Looking past layer 7

When it comes to Web security why is it we always seem to focus on layer 7 only? Sure, it can be argued that XSS, SQL injection, flawed application logic and so on are the big deal items in any given Web system. But who said the underlying server and network components – the foundation of the system – aren’t a big deal? Apparently someone did because all we seem to hear about – especially related to PCI DSS – is “scan the app”. When the app turns up clean, then all’s well in Web land. Not hardly.

Ignoring the servers and network devices that Web applications depend on is like a home inspector reviewing the fascia, roof, bathrooms, and electrical wiring of a home and nothing more. But what about the foundation and the framing? Even the doors, the windows, and the flooring need attention. Just because a house looks good, everything powers on, and the water runs doesn’t mean there aren’t some fundamental issues with the foundation, the frame, the flooring, and so on that can create or facilitate major problems down the road.

Be it a house or a Web system, no stone must be left unturned. But stones do get left unturned in Web systems if you only look at HTTP/HTTPS on ports 80 and 443. If you’re going to get a true view of where your complete Web system stands and how it can hold up to security threats you absolutely positively have to look beyond the URL.

Take, for instance, Acunetix Web Vulnerability Scanner and its server-side scanning. It not only uncovers security flaws at the Web app/Web services level but can also point out network and server issues such as open ports, running services, weak configurations, and so on. When you dig in deeper using tools like this you often find out much more about the OS, third-party applications, and even the firewall that you wouldn’t have known otherwise. These are things you need to know about in your Web environment. In my penetration testing and vulnerability assessment work I’ve found weaknesses that facilitated remote command prompts, denial of service, and other serious exploits which created risks that hardly any business could afford to accept.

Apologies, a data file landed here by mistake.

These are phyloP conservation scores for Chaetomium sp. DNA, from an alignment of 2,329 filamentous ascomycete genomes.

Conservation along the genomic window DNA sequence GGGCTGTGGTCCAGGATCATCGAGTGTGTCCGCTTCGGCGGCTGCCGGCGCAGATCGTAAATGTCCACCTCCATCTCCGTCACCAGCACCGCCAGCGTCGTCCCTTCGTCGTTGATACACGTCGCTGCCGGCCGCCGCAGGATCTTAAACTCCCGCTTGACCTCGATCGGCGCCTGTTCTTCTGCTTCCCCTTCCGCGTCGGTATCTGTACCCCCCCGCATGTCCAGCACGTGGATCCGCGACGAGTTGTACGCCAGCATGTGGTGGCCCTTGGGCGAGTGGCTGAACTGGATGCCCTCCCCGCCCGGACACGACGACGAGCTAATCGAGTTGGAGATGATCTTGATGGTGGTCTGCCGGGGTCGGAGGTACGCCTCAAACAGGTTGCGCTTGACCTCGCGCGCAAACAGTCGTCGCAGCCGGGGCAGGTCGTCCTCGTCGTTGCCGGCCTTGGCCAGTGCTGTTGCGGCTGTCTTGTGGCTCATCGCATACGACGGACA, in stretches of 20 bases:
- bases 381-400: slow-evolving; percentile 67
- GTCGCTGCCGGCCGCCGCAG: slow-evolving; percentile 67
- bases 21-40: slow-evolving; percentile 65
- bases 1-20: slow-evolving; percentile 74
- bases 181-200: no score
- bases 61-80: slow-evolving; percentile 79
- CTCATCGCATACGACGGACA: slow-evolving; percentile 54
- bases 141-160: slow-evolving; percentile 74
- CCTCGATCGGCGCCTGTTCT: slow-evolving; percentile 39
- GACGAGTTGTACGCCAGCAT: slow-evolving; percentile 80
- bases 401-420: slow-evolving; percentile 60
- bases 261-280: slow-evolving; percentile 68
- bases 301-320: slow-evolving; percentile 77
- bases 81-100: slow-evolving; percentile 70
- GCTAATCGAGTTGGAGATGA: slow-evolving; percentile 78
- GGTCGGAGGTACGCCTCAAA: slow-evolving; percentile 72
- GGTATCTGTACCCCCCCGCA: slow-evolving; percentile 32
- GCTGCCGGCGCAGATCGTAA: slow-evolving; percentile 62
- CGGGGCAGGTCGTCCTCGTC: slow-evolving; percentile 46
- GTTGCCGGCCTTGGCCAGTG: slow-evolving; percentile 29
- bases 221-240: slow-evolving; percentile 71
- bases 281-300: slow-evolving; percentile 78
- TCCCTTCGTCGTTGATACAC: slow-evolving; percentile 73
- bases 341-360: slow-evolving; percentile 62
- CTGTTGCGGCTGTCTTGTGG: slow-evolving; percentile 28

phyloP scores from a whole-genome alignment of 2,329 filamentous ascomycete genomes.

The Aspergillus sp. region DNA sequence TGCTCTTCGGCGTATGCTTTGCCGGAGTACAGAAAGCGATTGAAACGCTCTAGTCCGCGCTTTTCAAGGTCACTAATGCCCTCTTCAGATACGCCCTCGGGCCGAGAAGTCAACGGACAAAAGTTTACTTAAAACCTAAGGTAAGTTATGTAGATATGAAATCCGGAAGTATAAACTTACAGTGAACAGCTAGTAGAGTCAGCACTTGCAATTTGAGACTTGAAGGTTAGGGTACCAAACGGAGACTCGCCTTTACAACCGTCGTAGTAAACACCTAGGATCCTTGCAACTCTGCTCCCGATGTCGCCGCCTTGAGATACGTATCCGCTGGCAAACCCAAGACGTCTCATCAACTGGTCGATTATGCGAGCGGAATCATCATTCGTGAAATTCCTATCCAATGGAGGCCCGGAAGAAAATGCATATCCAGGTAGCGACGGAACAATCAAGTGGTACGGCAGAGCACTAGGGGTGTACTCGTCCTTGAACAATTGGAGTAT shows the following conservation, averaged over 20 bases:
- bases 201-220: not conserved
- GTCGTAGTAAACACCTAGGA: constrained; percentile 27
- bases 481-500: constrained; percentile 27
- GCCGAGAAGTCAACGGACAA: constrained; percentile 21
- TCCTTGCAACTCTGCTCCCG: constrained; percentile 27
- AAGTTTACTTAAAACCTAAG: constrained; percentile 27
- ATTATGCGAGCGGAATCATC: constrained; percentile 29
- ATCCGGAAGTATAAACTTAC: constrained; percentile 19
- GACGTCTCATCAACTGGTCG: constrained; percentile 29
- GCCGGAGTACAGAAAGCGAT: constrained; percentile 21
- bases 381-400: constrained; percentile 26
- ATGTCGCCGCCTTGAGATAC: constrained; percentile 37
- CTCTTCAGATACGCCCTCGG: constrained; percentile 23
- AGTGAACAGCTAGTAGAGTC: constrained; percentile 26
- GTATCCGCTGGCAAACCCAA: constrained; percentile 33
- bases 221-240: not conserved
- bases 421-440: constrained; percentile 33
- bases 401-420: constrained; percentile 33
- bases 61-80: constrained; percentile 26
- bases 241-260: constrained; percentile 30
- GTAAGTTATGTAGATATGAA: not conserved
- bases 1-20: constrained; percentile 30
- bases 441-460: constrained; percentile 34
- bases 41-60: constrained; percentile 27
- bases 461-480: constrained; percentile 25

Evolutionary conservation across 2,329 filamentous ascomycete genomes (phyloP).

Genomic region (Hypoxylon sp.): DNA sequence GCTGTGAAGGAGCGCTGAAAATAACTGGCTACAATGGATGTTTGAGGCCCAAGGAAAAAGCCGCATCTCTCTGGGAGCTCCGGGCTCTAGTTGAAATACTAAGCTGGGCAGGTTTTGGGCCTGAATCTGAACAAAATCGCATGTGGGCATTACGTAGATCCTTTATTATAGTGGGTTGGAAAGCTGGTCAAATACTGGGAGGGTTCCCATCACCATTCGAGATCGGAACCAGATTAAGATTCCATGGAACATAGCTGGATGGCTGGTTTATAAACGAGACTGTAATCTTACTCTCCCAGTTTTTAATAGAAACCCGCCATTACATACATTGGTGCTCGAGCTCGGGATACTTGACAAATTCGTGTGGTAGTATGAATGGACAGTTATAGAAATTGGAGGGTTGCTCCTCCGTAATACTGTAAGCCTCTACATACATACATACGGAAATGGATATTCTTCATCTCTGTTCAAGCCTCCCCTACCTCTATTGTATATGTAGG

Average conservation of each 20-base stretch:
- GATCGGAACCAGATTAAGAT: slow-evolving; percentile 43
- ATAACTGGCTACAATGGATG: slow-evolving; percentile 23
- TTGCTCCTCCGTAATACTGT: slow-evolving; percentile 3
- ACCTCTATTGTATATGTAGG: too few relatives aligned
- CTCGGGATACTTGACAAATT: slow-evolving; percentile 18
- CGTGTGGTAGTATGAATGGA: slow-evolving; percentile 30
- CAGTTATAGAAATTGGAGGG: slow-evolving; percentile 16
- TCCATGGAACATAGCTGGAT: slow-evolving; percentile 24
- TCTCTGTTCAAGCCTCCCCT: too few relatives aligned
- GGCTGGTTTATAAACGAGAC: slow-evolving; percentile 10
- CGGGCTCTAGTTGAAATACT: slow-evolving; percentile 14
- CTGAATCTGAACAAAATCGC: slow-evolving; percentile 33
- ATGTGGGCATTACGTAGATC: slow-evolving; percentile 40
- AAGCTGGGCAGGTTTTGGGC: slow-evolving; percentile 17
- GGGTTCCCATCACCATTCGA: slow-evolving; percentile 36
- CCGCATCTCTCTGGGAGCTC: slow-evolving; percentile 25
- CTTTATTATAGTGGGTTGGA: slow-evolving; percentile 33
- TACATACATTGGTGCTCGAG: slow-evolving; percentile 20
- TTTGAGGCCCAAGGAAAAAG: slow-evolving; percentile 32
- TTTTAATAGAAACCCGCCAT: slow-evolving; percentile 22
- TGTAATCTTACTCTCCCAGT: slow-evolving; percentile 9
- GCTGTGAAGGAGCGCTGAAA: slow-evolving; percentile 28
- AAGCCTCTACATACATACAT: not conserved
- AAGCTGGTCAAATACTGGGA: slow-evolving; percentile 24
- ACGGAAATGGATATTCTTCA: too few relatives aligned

It’s true that it’s tough to find every flaw in every system. There are just too many variables and complexities. Likewise, you may never have a true all-in-one solution for finding every vulnerability at every layer in your Web environment. Each vendor has their own focus and strengths. The important thing is to know that you have dig in deeper. Just because you’ve scanned the application layer doesn’t mean you’ve done enough. The only way you’ll know for sure – and the only way you can remediate the issues that matter – is to look at all the pieces of the puzzle.

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  • actually it’s strange you should bring it up, i’ve never seen a shop that focused only on the application layer as part of their security analysis

  • Sadly, I see it all the time – especially with people who don’t know what they want/need and end up doing an RFP for layer 7 only.

  • layer 3 and 7 are just as equally important in general.

    take a look at the multiple unfixed NASA.gov vulnerabilities currently posted pinoysecurity. study the live exploits and you will understand the real deal when its comes to real world security threats.

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